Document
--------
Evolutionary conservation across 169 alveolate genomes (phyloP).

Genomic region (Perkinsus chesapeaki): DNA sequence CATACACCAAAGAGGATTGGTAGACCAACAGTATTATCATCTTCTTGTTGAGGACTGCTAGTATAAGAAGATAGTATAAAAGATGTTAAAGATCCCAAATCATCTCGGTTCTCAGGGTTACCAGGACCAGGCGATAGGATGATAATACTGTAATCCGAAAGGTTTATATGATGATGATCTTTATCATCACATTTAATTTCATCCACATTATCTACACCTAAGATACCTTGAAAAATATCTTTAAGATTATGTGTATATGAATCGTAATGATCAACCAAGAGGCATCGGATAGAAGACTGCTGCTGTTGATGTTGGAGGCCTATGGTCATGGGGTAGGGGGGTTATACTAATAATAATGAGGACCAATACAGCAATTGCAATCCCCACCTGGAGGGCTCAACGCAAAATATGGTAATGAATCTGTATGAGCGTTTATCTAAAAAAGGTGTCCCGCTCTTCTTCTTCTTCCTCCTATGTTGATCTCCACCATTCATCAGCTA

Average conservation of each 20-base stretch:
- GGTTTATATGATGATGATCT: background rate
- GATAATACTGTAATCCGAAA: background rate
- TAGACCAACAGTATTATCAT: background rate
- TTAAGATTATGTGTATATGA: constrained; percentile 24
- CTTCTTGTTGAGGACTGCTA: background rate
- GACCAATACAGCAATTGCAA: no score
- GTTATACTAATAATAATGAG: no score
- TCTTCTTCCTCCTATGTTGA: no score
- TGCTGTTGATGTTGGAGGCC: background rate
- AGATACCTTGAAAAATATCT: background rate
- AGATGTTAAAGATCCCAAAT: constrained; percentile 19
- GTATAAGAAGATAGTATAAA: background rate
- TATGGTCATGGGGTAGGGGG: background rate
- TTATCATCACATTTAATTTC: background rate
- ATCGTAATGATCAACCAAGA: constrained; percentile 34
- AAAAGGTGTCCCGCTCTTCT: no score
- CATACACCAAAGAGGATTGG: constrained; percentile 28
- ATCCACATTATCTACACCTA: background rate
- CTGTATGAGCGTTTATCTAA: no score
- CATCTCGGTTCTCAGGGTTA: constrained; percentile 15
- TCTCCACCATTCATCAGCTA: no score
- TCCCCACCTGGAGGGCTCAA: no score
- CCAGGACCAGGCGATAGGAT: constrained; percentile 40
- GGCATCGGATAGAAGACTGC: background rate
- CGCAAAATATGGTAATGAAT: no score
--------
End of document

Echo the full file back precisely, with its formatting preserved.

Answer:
Evolutionary conservation across 169 alveolate genomes (phyloP).

Genomic region (Perkinsus chesapeaki): DNA sequence CATACACCAAAGAGGATTGGTAGACCAACAGTATTATCATCTTCTTGTTGAGGACTGCTAGTATAAGAAGATAGTATAAAAGATGTTAAAGATCCCAAATCATCTCGGTTCTCAGGGTTACCAGGACCAGGCGATAGGATGATAATACTGTAATCCGAAAGGTTTATATGATGATGATCTTTATCATCACATTTAATTTCATCCACATTATCTACACCTAAGATACCTTGAAAAATATCTTTAAGATTATGTGTATATGAATCGTAATGATCAACCAAGAGGCATCGGATAGAAGACTGCTGCTGTTGATGTTGGAGGCCTATGGTCATGGGGTAGGGGGGTTATACTAATAATAATGAGGACCAATACAGCAATTGCAATCCCCACCTGGAGGGCTCAACGCAAAATATGGTAATGAATCTGTATGAGCGTTTATCTAAAAAAGGTGTCCCGCTCTTCTTCTTCTTCCTCCTATGTTGATCTCCACCATTCATCAGCTA

Average conservation of each 20-base stretch:
- GGTTTATATGATGATGATCT: background rate
- GATAATACTGTAATCCGAAA: background rate
- TAGACCAACAGTATTATCAT: background rate
- TTAAGATTATGTGTATATGA: constrained; percentile 24
- CTTCTTGTTGAGGACTGCTA: background rate
- GACCAATACAGCAATTGCAA: no score
- GTTATACTAATAATAATGAG: no score
- TCTTCTTCCTCCTATGTTGA: no score
- TGCTGTTGATGTTGGAGGCC: background rate
- AGATACCTTGAAAAATATCT: background rate
- AGATGTTAAAGATCCCAAAT: constrained; percentile 19
- GTATAAGAAGATAGTATAAA: background rate
- TATGGTCATGGGGTAGGGGG: background rate
- TTATCATCACATTTAATTTC: background rate
- ATCGTAATGATCAACCAAGA: constrained; percentile 34
- AAAAGGTGTCCCGCTCTTCT: no score
- CATACACCAAAGAGGATTGG: constrained; percentile 28
- ATCCACATTATCTACACCTA: background rate
- CTGTATGAGCGTTTATCTAA: no score
- CATCTCGGTTCTCAGGGTTA: constrained; percentile 15
- TCTCCACCATTCATCAGCTA: no score
- TCCCCACCTGGAGGGCTCAA: no score
- CCAGGACCAGGCGATAGGAT: constrained; percentile 40
- GGCATCGGATAGAAGACTGC: background rate
- CGCAAAATATGGTAATGAAT: no score